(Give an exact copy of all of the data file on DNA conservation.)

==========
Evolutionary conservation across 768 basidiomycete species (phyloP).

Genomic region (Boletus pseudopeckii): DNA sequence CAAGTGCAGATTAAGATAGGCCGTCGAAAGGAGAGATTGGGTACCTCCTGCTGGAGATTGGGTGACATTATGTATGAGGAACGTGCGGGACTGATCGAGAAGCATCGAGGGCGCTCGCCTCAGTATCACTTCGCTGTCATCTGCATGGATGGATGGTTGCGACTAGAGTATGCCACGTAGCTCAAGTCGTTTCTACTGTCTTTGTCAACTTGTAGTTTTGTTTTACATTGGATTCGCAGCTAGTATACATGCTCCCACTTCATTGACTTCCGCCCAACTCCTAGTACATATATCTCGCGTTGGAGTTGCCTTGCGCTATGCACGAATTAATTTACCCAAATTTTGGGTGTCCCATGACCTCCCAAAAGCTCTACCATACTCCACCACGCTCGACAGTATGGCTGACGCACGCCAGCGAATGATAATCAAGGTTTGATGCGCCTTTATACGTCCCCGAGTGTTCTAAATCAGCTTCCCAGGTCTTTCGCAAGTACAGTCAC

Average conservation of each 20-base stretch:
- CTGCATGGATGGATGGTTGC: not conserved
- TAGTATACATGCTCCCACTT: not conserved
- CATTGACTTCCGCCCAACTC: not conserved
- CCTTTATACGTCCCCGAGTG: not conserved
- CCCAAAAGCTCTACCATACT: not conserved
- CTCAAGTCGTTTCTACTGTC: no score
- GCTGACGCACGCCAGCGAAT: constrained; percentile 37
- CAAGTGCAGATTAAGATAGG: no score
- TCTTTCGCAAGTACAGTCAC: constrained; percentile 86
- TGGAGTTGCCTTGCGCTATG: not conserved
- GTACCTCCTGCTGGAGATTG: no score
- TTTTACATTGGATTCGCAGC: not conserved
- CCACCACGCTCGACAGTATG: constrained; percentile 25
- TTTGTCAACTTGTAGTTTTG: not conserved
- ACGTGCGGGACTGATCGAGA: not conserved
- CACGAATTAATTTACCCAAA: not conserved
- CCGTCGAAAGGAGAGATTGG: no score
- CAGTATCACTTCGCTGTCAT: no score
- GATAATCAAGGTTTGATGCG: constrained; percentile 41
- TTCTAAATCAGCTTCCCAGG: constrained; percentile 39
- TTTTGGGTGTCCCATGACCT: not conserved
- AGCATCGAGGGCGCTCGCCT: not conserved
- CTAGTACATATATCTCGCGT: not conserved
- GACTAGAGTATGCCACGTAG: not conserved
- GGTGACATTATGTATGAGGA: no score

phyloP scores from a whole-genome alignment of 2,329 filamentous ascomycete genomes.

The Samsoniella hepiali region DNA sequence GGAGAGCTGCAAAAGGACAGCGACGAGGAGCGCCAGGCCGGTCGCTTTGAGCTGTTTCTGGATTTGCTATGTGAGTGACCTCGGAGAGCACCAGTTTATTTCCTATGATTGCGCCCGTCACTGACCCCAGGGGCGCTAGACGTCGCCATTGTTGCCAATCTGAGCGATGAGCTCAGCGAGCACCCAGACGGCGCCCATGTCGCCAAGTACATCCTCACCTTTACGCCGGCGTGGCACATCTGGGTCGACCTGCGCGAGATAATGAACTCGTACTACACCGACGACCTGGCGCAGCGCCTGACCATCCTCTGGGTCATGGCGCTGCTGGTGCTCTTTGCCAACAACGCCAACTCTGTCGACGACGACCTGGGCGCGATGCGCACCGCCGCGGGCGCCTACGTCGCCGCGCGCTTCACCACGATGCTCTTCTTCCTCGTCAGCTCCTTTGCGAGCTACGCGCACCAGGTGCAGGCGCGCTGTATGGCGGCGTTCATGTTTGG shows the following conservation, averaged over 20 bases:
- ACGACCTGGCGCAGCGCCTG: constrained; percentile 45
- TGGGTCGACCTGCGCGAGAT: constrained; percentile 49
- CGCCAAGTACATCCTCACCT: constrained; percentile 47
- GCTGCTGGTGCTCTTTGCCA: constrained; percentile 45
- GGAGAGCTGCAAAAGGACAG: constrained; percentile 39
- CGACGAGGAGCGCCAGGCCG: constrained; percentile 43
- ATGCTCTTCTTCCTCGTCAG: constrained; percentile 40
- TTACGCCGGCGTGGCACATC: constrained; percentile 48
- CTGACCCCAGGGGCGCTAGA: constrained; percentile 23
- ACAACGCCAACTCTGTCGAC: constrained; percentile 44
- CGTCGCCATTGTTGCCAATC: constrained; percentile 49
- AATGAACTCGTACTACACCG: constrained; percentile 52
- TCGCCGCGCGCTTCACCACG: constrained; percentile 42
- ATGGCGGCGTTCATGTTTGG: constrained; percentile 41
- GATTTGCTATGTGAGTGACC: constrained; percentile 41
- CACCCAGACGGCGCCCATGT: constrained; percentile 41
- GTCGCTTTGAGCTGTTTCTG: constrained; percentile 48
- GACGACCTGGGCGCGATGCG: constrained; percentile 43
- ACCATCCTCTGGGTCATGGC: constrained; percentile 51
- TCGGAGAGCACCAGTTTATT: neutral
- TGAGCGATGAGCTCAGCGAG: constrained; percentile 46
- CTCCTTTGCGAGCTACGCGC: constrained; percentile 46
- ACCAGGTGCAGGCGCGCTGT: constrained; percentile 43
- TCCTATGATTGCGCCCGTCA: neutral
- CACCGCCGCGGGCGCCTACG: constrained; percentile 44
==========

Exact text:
Evolutionary conservation across 768 basidiomycete species (phyloP).

Genomic region (Boletus pseudopeckii): DNA sequence CAAGTGCAGATTAAGATAGGCCGTCGAAAGGAGAGATTGGGTACCTCCTGCTGGAGATTGGGTGACATTATGTATGAGGAACGTGCGGGACTGATCGAGAAGCATCGAGGGCGCTCGCCTCAGTATCACTTCGCTGTCATCTGCATGGATGGATGGTTGCGACTAGAGTATGCCACGTAGCTCAAGTCGTTTCTACTGTCTTTGTCAACTTGTAGTTTTGTTTTACATTGGATTCGCAGCTAGTATACATGCTCCCACTTCATTGACTTCCGCCCAACTCCTAGTACATATATCTCGCGTTGGAGTTGCCTTGCGCTATGCACGAATTAATTTACCCAAATTTTGGGTGTCCCATGACCTCCCAAAAGCTCTACCATACTCCACCACGCTCGACAGTATGGCTGACGCACGCCAGCGAATGATAATCAAGGTTTGATGCGCCTTTATACGTCCCCGAGTGTTCTAAATCAGCTTCCCAGGTCTTTCGCAAGTACAGTCAC

Average conservation of each 20-base stretch:
- CTGCATGGATGGATGGTTGC: not conserved
- TAGTATACATGCTCCCACTT: not conserved
- CATTGACTTCCGCCCAACTC: not conserved
- CCTTTATACGTCCCCGAGTG: not conserved
- CCCAAAAGCTCTACCATACT: not conserved
- CTCAAGTCGTTTCTACTGTC: no score
- GCTGACGCACGCCAGCGAAT: constrained; percentile 37
- CAAGTGCAGATTAAGATAGG: no score
- TCTTTCGCAAGTACAGTCAC: constrained; percentile 86
- TGGAGTTGCCTTGCGCTATG: not conserved
- GTACCTCCTGCTGGAGATTG: no score
- TTTTACATTGGATTCGCAGC: not conserved
- CCACCACGCTCGACAGTATG: constrained; percentile 25
- TTTGTCAACTTGTAGTTTTG: not conserved
- ACGTGCGGGACTGATCGAGA: not conserved
- CACGAATTAATTTACCCAAA: not conserved
- CCGTCGAAAGGAGAGATTGG: no score
- CAGTATCACTTCGCTGTCAT: no score
- GATAATCAAGGTTTGATGCG: constrained; percentile 41
- TTCTAAATCAGCTTCCCAGG: constrained; percentile 39
- TTTTGGGTGTCCCATGACCT: not conserved
- AGCATCGAGGGCGCTCGCCT: not conserved
- CTAGTACATATATCTCGCGT: not conserved
- GACTAGAGTATGCCACGTAG: not conserved
- GGTGACATTATGTATGAGGA: no score

phyloP scores from a whole-genome alignment of 2,329 filamentous ascomycete genomes.

The Samsoniella hepiali region DNA sequence GGAGAGCTGCAAAAGGACAGCGACGAGGAGCGCCAGGCCGGTCGCTTTGAGCTGTTTCTGGATTTGCTATGTGAGTGACCTCGGAGAGCACCAGTTTATTTCCTATGATTGCGCCCGTCACTGACCCCAGGGGCGCTAGACGTCGCCATTGTTGCCAATCTGAGCGATGAGCTCAGCGAGCACCCAGACGGCGCCCATGTCGCCAAGTACATCCTCACCTTTACGCCGGCGTGGCACATCTGGGTCGACCTGCGCGAGATAATGAACTCGTACTACACCGACGACCTGGCGCAGCGCCTGACCATCCTCTGGGTCATGGCGCTGCTGGTGCTCTTTGCCAACAACGCCAACTCTGTCGACGACGACCTGGGCGCGATGCGCACCGCCGCGGGCGCCTACGTCGCCGCGCGCTTCACCACGATGCTCTTCTTCCTCGTCAGCTCCTTTGCGAGCTACGCGCACCAGGTGCAGGCGCGCTGTATGGCGGCGTTCATGTTTGG shows the following conservation, averaged over 20 bases:
- ACGACCTGGCGCAGCGCCTG: constrained; percentile 45
- TGGGTCGACCTGCGCGAGAT: constrained; percentile 49
- CGCCAAGTACATCCTCACCT: constrained; percentile 47
- GCTGCTGGTGCTCTTTGCCA: constrained; percentile 45
- GGAGAGCTGCAAAAGGACAG: constrained; percentile 39
- CGACGAGGAGCGCCAGGCCG: constrained; percentile 43
- ATGCTCTTCTTCCTCGTCAG: constrained; percentile 40
- TTACGCCGGCGTGGCACATC: constrained; percentile 48
- CTGACCCCAGGGGCGCTAGA: constrained; percentile 23
- ACAACGCCAACTCTGTCGAC: constrained; percentile 44
- CGTCGCCATTGTTGCCAATC: constrained; percentile 49
- AATGAACTCGTACTACACCG: constrained; percentile 52
- TCGCCGCGCGCTTCACCACG: constrained; percentile 42
- ATGGCGGCGTTCATGTTTGG: constrained; percentile 41
- GATTTGCTATGTGAGTGACC: constrained; percentile 41
- CACCCAGACGGCGCCCATGT: constrained; percentile 41
- GTCGCTTTGAGCTGTTTCTG: constrained; percentile 48
- GACGACCTGGGCGCGATGCG: constrained; percentile 43
- ACCATCCTCTGGGTCATGGC: constrained; percentile 51
- TCGGAGAGCACCAGTTTATT: neutral
- TGAGCGATGAGCTCAGCGAG: constrained; percentile 46
- CTCCTTTGCGAGCTACGCGC: constrained; percentile 46
- ACCAGGTGCAGGCGCGCTGT: constrained; percentile 43
- TCCTATGATTGCGCCCGTCA: neutral
- CACCGCCGCGGGCGCCTACG: constrained; percentile 44